In the latest omnibus spending bill making its way through Congress, a provision has been added that would effectively render the streaming of copyrighted music without permission a felony offense.

The provision has been added to the bill by Senator Thom Tillis of North Carolina. If passed, the provision would likely land streaming platforms—including Twitch—in more hot water, as the video giant has continued to butt heads with major labels and copyright representatives for much of 2020. This fall, Twitch introduced what they claimed was a fully licensed product called "Soundtrack by Twitch," which purportedly allowed streamers to play music without fear of being issued a DMCA takedown. However, the Recording Academy and the RIAA, among other organizations, rebutted and suggested that the licensing behind the product was not sufficient. 

Senator Tillis' provision, if passed, means creators charged with this crime could face jail time. Tillis is the chairman of the Intellectual Property Subcommittee, and according to The American Prospect, his recent re-election campaign was funded by major copyright stakeholders, including major labels. Also included in the bill is the controversial CASE Act, which would create a small claims court within the US Copyright Office to handle copyright disputes. Critics say the bill would give major companies the wherewithal to seek damages from ordinary Internet users.

Mike Lemon, Senior Director of the Internet Association, condemned the idea of including such aggressive provisions in a must-pass spending bill. The association represents a number of big tech players, including Twitch's parent company, Amazon. "Copyright and trademark reform are important policy issues that warrant fulsome, measured debate," Lemon stated. "Jamming such significant measures into a government funding bill is bad policymaking."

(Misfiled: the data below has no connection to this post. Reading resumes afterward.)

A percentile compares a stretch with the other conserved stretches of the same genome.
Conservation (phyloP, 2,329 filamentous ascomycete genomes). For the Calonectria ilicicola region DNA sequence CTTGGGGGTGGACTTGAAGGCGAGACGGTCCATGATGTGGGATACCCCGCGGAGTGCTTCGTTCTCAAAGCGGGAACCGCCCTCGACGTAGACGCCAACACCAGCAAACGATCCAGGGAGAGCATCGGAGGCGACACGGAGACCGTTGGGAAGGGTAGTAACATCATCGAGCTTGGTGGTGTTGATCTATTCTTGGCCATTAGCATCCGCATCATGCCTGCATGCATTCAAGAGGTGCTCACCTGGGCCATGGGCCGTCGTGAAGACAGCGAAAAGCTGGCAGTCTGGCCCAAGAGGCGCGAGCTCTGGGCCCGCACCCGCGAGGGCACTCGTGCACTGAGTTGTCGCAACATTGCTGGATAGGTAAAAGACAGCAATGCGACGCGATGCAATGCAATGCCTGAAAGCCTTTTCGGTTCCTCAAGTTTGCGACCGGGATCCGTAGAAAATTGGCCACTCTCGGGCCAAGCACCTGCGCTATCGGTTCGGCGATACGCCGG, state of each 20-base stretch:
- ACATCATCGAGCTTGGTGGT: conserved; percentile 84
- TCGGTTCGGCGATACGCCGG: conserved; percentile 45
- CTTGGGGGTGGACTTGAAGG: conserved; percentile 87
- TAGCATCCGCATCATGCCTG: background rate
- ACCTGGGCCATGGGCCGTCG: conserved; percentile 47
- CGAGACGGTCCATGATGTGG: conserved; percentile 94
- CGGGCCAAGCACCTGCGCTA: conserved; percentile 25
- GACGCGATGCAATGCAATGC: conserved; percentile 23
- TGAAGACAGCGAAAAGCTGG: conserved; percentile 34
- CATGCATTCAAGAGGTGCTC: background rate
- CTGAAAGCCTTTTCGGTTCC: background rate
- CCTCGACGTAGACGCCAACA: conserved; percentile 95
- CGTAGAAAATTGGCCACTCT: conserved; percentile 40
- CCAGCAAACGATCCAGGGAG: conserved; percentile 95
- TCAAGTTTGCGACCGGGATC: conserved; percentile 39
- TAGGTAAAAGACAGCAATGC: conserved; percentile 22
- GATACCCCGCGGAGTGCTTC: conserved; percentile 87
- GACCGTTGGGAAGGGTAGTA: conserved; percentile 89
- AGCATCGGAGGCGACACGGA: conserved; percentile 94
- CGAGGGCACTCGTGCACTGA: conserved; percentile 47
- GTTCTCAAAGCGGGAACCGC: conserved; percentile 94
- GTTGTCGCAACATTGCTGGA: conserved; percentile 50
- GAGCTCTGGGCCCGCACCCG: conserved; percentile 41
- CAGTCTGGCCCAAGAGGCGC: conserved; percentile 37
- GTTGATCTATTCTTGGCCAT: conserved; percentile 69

Recommended Articles

Ultra Music Festival 2019 - Carl Cox RESISTANCE Megastructure

Three in Four Black Music Professionals Have Experienced Racism, Study Finds

The wide-reaching research quantifies inequality on both the creative and business sides of the music industry in the U.K.


Rock Reigns Supreme In Dabin's Dynamic Third Album, "Between Broken": Listen

"'Between Broken' feels like a return to the sounds that inspired me to make music in the first place."

Source: Kotaku



The Music Industry Comes After Twitch's Music Copyright Solution, "Soundtrack by Twitch"

The RIAA, National Music Publishers Association, the Recording Academy, and more are not satisfied with Twitch's efforts to avoid copyright infringement claims.


Twitch to Creators: "Don't Play Recorded Music In Your Stream"

The company is also encouraging creators to review and delete any of their footage that contains unlicensed audio.


Twitch Issues Apology for Ongoing Music Licensing Issues: "We'll Do Better"

The streaming platform says negotiations with major labels over music copyright and usage are still underway.


Controversial Twitch Leak Highlights Gap In Compensation Between Streamers and Musicians

Twitch is shelling out the big bucks for their top streaming personalities, but only a small fraction of the pie is reaching the platform's top musicians.


Twitch Nearing Licensing Deal With RIAA and NMPA After Prolonged Conflict

Sources say that Twitch's woes over their lack of proper music licensing may soon be over.


Twitch Streamers Can Dodge DMCA Takedowns with This Free Music Extension

Soundstripe allows users to play music from its library during their Twitch streams without the burden of copyright issues.


Streamers Still Upset With Twitch After Landmark NMPA Deal

While the agreement deescalates some of the tension between the streaming platform and the music industry, streamers still feel there's a long way to go.


Nintendo Warns Against Co-Streaming E3 Showcase

The esteemed video game company has issued a warning against co-streaming due to music copyright concerns.